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Review

The Canadian Pacific’s Esquimalt & Nanaimo Railway: The CPR steam years, 1905-1949

By Robert D. Turner and Donald F. MacLachlan

November 4, 2013

Review By David Hill-Turner

While the roundhouses are now mostly silent and only the occasional freight train makes its way up and down the island, the Esquimalt & Nanaimo Railway (E&N) occupies a prominent place in Vancouver Island’s history. Using land and cash provided by Canada, coal baron Robert Dunsmuir completed the complex task of building the line in 1886 from Esquimalt to Nanaimo. Over the years it was extended across the harbour to Victoria and north to Courtenay. After 1905, under the Canadian Pacific Railway, a link was started from Wellington to Port Alberni and completed in December 1911. With its one million acre land grant, including minerals below the surface, the railway was important to the economic development of Vancouver Island. This story is covered in the first part of the series, The Esquimalt & Nanaimo Railway, The Dunsmuir Years: 1884-1905 by Donald F. MacLachlan, a second generation E&N employee who spent his entire working life on the railway before retiring in 1983 as the senior locomotive engineer.

For this second installment of the trilogy about the railway, much expanded in format and presentation from the first book, veteran transportation historian Robert D. Turner, with the support of MacLachlan’s estate, became the co-author and principal contributor. As someone who shared MacLachlan’s passion for the railway, Turner is the ideal candidate to complete the series. A brief prelude provides a background leading up to the purchase. The authors show that the CPR wasted no time in reconstructing the railway to meet the larger company’s standards. For the E&N, the 1905 purchase was timely because much of its original track and many of its structures needed costly repairs or replacement. With the purchase, the CPR also acquired the Dunsmuir land grant, which included significant timber rights. James Dunsmuir retained the mining rights to the E&N lands.

The E&N hauled an astonishing assortment of commodities and comestibles including logs, coal, fish, paper, strawberries, raspberries, beer, wine, automobiles, oil, and tons of up-island cordwood to heat Victoria’s homes. One gets the feeling that the railway was considered “family,” with engineers and conductors known by name up and down the line. People recognized locomotives by the sound of their whistles. Their coming and going became entwined with daily life. We read stories of settlers and newlyweds being delivered to new lives on the island and of young men being carried off to distant wars.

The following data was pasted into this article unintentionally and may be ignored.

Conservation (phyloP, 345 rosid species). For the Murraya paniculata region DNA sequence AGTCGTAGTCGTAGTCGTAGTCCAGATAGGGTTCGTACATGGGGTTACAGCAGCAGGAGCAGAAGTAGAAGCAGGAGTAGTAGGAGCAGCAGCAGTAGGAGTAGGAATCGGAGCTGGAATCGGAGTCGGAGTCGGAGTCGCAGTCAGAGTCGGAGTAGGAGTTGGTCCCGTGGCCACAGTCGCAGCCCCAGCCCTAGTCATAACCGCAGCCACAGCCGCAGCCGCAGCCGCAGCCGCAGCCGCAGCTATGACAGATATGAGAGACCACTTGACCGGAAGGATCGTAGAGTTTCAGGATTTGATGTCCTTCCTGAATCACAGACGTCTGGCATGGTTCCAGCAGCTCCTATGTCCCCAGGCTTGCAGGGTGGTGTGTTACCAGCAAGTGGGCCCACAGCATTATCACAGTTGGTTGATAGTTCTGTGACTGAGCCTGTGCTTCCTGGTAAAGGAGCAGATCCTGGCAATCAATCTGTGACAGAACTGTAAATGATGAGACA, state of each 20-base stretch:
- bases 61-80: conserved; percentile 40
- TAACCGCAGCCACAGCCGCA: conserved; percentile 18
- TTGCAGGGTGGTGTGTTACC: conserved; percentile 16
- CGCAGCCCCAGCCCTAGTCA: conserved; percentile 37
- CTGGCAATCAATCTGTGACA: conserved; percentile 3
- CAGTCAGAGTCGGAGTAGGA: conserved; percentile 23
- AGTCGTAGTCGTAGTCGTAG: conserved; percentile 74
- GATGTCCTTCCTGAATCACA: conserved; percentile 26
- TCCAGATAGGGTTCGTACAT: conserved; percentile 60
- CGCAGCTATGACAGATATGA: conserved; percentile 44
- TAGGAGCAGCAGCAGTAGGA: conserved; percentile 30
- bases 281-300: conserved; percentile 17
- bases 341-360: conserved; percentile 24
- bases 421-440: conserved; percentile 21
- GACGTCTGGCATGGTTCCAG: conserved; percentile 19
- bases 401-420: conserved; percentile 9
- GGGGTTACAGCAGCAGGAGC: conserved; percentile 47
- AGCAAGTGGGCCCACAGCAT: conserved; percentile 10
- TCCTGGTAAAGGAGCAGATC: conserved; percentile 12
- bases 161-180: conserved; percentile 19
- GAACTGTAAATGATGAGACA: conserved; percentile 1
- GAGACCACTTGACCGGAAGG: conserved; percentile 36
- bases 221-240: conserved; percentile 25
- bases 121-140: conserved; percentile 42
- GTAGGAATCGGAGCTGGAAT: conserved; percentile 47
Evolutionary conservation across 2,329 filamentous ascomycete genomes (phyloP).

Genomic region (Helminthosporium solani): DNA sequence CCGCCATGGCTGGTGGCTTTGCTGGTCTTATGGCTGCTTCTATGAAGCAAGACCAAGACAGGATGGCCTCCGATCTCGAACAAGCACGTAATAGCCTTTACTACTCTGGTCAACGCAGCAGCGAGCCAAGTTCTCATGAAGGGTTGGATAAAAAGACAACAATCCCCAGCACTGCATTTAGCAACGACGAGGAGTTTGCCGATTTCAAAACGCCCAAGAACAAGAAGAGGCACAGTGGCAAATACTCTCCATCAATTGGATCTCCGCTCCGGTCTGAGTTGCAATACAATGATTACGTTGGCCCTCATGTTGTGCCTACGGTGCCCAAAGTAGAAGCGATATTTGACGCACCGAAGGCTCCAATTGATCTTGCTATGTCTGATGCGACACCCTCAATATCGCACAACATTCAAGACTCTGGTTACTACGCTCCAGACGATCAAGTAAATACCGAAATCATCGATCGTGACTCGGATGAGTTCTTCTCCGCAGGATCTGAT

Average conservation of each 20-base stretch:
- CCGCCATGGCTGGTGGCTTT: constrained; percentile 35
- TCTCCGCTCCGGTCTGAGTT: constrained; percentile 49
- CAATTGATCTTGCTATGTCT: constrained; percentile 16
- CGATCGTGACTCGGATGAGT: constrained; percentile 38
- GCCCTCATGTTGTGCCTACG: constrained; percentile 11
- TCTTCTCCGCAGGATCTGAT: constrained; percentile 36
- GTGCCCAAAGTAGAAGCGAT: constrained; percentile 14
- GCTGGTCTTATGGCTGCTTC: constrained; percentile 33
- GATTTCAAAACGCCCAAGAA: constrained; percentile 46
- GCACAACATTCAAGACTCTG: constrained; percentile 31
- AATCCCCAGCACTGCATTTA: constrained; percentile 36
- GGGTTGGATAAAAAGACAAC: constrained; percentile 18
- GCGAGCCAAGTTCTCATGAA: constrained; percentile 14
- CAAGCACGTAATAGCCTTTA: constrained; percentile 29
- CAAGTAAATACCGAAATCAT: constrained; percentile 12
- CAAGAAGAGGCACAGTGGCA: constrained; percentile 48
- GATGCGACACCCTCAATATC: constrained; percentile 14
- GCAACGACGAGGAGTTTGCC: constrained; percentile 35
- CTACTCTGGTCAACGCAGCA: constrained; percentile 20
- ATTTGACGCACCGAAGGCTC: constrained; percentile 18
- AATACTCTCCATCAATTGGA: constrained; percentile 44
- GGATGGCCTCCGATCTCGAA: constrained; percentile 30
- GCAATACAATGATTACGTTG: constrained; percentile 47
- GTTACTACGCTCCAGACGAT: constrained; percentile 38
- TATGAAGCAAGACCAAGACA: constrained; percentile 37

This is a book written for readers with a passion for railways as well as for the history of Vancouver Island. The authors provide a high level of detail about the day-to-day operations of the E&N and an exceptional opportunity to learn about technical details through documents, maps, and photographs. The photos are of excellent quality and carry informative captions. While it does not have footnotes or a formal bibliography — which will appear in the final volume of the E&N trilogy — the four appendices and five pages of sources and notes provide extensive research information. The railway enthusiast and technology historian can learn about the benefits of different locomotives and get a behind-the-scenes look at the E&N’s operating procedures, working routines, and glimpses into the lives of the train crews. For example, crews working on log trains at Lake Cowichan usually had an early morning start, but the exact time varied according to the tidal conditions at Crofton, where the logs were unloaded.

The book reflects the authors’ deep interest in the island’s railway. Their ability to combine an intimate knowledge of workers and trains with daily life on Vancouver Island gives the book the feel of family history, and The CPR Steam Years will appeal to a wide audience of island and railway historians alike. The ongoing story of the E&N Railway will be continued in the authors’ next book, The Canadian Pacific’s Esquimalt & Nanaimo Railway: The Diesel and Dayliner Years, 1949-2012, forthcoming from Sono Nis Press in 2013.

 

The Canadian Pacific’s Esquimalt & Nanaimo Railway: The CPR steam years, 1905-1949
Robert D. Turner and Donald F. MacLachlan 
Winlaw: Sono Nis Press, 2012. 304 pp. $39.95 paper.